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EPA Skips Panel on Climate Action Plan

Small business owners testified about the impact of new emissions limits, but EPA officials were not present to respond.

The Environmental Protection Agency declined to attend today's hearing on the impact of President Obama's Climate Action Plan on small businesses, disappointing those who had hoped for a testimony and Q&A session with the agency.

Rep. Scott Tipton (R - Co.), who chaired the event, called their absence "unfortunate," especially since the EPA "won't listen to small businesses" and has not been meeting its obligation to conduct small business review panels under the Regulatory Flexibility Act (RFA). 

"This process not only helps small business understand the potential scope and cost of government regulations, but allows them to actively inform and assist agencies in developing less burdensome alternatives," Tipton said. "Few agencies have done a worse job in meeting their RFA obligations to small business than the EPA."

Several business owners testified about the impact of the plan, particularly its call for new emissions limits. James L. Brown, president of Bremen Castings, expressed concerns about the Climate Action Plan, and how its attempt to regulate greenhouse gas emissions would affect his business.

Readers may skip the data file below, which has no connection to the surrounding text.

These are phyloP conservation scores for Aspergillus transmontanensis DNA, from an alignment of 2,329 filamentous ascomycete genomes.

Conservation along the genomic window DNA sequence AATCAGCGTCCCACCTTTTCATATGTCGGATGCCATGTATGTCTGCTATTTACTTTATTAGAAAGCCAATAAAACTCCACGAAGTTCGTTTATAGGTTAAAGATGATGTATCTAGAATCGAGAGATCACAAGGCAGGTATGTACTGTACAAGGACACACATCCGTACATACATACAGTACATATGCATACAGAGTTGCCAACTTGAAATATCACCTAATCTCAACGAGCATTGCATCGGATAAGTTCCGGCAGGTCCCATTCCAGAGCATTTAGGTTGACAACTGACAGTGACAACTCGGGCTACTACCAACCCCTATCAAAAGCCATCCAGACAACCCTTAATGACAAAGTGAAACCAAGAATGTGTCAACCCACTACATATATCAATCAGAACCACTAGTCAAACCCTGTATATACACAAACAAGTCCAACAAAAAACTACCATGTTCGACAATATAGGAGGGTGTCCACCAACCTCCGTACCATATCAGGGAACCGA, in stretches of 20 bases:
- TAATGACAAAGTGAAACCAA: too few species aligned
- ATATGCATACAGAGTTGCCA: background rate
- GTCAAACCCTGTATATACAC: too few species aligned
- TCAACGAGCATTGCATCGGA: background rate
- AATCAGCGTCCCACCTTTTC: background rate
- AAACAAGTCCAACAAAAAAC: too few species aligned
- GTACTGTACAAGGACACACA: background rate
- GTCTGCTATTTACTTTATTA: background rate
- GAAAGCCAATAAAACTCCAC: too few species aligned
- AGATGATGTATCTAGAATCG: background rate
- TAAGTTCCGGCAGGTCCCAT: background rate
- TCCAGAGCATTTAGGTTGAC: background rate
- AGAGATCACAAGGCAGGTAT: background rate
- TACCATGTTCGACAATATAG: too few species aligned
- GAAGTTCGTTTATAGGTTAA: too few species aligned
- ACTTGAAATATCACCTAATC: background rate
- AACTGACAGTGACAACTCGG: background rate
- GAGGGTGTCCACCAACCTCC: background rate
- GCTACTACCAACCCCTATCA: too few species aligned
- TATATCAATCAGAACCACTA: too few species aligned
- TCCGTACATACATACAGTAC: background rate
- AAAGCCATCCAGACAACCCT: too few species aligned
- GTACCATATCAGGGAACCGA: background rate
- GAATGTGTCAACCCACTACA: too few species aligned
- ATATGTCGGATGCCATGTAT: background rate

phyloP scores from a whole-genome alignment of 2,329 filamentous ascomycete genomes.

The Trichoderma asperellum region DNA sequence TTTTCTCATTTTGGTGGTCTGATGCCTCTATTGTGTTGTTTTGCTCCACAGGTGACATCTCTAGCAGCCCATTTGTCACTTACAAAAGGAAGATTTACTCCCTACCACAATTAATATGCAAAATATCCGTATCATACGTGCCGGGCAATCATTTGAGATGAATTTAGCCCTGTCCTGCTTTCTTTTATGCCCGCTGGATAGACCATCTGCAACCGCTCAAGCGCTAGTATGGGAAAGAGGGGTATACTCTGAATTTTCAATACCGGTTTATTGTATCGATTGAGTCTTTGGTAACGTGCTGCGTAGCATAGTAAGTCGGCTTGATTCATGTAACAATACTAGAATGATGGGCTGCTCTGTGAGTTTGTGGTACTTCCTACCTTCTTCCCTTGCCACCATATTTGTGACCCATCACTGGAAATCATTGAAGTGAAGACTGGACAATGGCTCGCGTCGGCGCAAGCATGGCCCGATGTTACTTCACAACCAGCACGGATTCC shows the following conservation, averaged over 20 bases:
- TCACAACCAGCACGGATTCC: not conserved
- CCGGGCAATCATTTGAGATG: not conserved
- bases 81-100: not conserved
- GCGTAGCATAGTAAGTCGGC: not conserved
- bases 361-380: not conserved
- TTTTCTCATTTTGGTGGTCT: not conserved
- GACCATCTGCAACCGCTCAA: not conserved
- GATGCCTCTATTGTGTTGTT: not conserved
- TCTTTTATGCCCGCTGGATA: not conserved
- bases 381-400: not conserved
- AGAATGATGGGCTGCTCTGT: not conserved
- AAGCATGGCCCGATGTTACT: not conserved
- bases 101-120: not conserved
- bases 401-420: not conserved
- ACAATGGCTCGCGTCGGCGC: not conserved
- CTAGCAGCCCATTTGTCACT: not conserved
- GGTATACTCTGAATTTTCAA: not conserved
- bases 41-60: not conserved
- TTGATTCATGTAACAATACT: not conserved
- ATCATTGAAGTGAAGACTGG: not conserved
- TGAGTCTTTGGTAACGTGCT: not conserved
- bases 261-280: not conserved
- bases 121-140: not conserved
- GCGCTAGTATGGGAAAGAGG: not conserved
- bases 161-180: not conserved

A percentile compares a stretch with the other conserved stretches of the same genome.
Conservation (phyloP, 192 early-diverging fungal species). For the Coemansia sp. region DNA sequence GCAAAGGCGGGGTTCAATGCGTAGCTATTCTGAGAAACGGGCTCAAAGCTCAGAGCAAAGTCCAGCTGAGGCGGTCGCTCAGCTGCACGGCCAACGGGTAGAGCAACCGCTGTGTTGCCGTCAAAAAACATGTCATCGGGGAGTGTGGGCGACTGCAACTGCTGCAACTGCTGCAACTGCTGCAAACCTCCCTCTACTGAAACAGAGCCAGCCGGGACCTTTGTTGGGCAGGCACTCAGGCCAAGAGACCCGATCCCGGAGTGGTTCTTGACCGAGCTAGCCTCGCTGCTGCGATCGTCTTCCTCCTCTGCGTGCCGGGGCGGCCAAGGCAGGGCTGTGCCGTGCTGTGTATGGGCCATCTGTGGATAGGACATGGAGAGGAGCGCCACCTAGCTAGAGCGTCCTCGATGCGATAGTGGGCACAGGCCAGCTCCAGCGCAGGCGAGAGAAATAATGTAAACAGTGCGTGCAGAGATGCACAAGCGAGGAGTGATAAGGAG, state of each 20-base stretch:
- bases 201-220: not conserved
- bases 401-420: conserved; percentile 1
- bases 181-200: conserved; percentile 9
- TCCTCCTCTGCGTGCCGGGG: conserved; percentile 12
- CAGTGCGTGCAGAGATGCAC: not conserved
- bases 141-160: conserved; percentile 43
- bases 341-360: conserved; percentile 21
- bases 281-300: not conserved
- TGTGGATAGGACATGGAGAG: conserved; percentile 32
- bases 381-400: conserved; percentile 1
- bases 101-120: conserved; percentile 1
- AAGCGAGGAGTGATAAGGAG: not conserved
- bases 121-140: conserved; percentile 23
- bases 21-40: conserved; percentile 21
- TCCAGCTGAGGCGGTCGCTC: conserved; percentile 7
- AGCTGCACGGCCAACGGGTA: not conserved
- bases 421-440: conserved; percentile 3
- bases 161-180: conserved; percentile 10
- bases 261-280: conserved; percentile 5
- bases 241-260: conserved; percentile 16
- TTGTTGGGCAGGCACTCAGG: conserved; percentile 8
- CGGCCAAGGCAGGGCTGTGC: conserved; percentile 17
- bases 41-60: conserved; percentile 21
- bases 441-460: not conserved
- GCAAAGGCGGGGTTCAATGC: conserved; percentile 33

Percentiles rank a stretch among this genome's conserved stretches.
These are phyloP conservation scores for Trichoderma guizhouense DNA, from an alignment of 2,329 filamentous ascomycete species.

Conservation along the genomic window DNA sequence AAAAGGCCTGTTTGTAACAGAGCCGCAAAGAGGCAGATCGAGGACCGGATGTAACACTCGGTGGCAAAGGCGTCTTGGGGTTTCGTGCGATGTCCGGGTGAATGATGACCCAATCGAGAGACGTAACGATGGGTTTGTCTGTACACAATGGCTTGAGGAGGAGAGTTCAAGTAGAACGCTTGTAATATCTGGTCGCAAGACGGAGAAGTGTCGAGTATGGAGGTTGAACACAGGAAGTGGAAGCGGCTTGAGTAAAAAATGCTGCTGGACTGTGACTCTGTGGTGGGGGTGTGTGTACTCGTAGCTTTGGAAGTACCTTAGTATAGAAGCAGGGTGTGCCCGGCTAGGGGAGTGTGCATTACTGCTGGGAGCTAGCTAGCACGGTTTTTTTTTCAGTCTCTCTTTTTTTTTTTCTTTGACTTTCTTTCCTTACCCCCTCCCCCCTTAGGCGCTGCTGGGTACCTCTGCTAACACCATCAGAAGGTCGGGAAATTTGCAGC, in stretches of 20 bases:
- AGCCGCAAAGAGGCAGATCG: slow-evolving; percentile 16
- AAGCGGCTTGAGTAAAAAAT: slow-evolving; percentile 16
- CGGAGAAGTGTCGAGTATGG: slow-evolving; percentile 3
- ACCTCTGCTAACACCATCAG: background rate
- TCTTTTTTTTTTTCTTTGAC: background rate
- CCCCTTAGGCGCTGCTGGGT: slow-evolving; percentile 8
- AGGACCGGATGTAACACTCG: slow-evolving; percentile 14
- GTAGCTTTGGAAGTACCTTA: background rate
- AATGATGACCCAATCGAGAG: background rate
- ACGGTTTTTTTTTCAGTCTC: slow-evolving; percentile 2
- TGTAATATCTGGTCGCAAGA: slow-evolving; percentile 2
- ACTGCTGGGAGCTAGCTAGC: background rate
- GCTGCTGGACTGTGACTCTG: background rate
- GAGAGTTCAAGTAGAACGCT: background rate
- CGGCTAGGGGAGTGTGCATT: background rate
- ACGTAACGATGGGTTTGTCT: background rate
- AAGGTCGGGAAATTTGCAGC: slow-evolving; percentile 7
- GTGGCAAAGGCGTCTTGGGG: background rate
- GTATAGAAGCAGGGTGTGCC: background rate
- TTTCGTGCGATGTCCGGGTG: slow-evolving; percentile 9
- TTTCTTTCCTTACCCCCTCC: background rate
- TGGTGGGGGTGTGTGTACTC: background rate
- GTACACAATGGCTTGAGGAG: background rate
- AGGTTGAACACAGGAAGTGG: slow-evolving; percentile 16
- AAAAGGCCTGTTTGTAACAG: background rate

"I believe these new rules will cause power plants to close, drive-up power costs for households and businesses across the country, and especially harm manufacturing-heavy states," he told the committee. 

Michael Kezar, general manager of the San Miguel Electric Cooperative, testified that, while the EPA did hold panels with small business representatives on the new limits, it failed to provide them "with any regulatory options, let alone allowing an opportunity for panel members to meaningfully comment on alternatives to lessen economic impacts on small businesses." 

The EPA was not immediately available for comment.

Last updated: Jul 18, 2013


Jana Kasperkevic is a graduate of Baruch College, City University of New York, where she earned a bachelors degree in Journalism and Political Science. She covers start-ups, small businesses, and entrepreneurship for Inc. Her work has appeared in The Village Voice, InvestmentNews, Business Insider, and Houston Chronicle, among others. She lives in Brooklyn.

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